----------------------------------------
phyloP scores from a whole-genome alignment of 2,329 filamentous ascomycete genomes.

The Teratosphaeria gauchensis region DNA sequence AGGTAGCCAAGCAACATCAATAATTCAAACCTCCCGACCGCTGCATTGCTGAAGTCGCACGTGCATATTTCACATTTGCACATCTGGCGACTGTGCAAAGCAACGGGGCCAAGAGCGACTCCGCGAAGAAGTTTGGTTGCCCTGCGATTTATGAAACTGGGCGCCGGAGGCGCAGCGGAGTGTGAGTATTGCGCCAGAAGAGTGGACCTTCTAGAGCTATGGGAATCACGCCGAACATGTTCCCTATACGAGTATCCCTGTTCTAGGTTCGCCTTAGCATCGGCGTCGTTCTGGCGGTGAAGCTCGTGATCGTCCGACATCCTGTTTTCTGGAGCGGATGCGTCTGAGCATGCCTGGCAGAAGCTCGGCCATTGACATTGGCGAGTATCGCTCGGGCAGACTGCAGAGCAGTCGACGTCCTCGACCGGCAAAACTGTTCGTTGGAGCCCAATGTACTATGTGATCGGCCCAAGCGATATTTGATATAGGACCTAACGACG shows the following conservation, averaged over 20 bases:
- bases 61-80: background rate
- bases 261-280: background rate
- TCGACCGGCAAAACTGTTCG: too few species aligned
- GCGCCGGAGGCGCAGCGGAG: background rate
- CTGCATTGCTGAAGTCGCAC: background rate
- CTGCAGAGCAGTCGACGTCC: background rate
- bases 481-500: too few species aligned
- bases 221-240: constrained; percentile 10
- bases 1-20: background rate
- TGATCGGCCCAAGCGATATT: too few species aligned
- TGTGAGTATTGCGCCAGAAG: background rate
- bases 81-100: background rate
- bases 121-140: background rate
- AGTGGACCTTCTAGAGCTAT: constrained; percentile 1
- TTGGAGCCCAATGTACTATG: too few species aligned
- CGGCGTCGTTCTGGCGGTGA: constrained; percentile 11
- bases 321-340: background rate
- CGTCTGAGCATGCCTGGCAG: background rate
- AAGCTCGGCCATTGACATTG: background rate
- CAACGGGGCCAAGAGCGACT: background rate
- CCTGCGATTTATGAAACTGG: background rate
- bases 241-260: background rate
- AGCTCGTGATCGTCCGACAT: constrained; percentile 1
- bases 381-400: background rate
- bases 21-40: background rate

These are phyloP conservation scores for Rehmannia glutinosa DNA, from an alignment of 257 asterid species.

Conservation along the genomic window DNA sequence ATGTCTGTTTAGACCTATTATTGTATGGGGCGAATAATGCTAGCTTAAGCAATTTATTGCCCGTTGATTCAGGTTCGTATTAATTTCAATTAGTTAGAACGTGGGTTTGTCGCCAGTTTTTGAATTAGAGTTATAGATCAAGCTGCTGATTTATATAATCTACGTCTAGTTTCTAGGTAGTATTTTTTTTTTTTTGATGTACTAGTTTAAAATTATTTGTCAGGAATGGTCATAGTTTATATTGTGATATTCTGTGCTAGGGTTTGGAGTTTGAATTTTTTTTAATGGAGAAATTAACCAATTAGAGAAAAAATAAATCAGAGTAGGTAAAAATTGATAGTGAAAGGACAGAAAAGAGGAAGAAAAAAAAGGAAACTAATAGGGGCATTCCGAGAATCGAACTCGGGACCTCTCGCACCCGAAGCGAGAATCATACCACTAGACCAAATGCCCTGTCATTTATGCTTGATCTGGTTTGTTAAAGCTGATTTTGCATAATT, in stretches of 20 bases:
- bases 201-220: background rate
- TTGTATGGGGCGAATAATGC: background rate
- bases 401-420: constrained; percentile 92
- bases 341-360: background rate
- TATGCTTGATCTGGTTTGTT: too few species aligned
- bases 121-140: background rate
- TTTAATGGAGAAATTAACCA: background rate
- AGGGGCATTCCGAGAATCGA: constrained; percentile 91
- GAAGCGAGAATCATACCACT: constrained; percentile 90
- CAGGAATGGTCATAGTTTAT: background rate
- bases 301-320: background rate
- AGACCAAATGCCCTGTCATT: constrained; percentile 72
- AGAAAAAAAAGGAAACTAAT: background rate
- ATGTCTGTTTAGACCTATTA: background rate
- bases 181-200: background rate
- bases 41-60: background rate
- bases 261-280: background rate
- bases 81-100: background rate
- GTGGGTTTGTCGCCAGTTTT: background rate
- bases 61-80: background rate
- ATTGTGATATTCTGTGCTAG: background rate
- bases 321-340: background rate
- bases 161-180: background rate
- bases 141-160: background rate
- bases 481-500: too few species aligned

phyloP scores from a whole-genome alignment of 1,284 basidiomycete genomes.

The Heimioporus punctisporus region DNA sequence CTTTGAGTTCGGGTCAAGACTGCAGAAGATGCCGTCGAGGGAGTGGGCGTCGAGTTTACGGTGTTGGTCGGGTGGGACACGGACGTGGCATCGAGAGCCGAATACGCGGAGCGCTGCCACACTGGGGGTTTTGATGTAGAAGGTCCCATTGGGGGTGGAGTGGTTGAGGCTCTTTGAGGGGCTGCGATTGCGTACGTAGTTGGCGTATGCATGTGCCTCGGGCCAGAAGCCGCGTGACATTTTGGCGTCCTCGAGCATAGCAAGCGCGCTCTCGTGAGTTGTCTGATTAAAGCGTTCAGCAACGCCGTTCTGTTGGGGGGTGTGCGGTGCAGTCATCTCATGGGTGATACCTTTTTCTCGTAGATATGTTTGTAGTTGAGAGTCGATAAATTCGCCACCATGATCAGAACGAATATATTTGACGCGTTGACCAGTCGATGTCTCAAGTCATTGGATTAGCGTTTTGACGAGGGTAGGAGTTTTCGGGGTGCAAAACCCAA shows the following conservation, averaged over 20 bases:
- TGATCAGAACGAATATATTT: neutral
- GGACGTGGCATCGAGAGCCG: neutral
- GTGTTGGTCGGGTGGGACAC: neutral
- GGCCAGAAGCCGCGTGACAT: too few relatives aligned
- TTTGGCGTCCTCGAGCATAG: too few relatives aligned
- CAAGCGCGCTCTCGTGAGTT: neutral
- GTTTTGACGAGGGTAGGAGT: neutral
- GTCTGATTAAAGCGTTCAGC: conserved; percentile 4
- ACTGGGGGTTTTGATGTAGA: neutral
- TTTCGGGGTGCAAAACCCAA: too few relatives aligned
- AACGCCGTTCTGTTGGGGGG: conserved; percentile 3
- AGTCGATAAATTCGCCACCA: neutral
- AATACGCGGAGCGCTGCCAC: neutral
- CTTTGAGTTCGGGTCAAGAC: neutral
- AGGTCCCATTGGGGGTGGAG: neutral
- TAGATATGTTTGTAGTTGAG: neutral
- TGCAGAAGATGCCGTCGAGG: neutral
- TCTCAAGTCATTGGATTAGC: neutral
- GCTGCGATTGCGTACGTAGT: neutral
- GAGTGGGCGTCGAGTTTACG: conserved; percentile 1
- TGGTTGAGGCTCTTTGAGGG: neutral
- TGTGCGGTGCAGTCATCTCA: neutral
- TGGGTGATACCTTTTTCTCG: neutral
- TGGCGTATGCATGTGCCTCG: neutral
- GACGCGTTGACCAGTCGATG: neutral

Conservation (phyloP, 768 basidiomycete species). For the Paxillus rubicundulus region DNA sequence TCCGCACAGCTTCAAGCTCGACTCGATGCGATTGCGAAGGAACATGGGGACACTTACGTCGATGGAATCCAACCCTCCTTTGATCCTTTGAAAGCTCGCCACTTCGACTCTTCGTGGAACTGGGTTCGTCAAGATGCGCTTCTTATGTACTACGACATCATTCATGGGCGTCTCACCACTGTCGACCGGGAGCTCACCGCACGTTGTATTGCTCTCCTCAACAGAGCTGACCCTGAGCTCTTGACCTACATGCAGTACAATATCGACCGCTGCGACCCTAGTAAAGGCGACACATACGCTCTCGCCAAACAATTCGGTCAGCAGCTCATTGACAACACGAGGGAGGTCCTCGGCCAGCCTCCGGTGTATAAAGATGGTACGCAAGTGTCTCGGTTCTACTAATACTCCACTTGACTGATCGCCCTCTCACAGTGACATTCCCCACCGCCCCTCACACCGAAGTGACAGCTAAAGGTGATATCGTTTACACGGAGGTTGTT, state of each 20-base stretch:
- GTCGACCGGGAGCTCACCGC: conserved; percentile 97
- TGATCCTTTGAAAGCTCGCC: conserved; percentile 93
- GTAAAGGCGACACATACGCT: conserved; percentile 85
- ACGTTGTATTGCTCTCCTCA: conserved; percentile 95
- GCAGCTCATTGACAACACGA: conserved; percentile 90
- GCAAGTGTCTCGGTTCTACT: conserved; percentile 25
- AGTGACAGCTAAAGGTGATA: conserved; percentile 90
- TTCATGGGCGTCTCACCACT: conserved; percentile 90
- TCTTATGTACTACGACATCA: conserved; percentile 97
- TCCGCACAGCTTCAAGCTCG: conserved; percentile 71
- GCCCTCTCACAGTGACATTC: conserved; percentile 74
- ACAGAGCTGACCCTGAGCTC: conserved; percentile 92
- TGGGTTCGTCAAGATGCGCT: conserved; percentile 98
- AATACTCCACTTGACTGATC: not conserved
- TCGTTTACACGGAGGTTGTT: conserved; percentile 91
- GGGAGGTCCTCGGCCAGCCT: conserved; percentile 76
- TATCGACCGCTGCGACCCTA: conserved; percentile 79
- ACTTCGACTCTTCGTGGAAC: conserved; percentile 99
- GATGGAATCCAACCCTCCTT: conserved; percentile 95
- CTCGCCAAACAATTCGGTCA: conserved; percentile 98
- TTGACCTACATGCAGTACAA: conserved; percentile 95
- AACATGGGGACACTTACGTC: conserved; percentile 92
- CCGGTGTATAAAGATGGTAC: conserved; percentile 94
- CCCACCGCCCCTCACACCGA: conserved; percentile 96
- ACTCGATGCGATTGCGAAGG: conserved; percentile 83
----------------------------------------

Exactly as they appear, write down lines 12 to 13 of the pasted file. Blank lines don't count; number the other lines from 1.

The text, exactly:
- TGATCGGCCCAAGCGATATT: too few species aligned
- TGTGAGTATTGCGCCAGAAG: background rate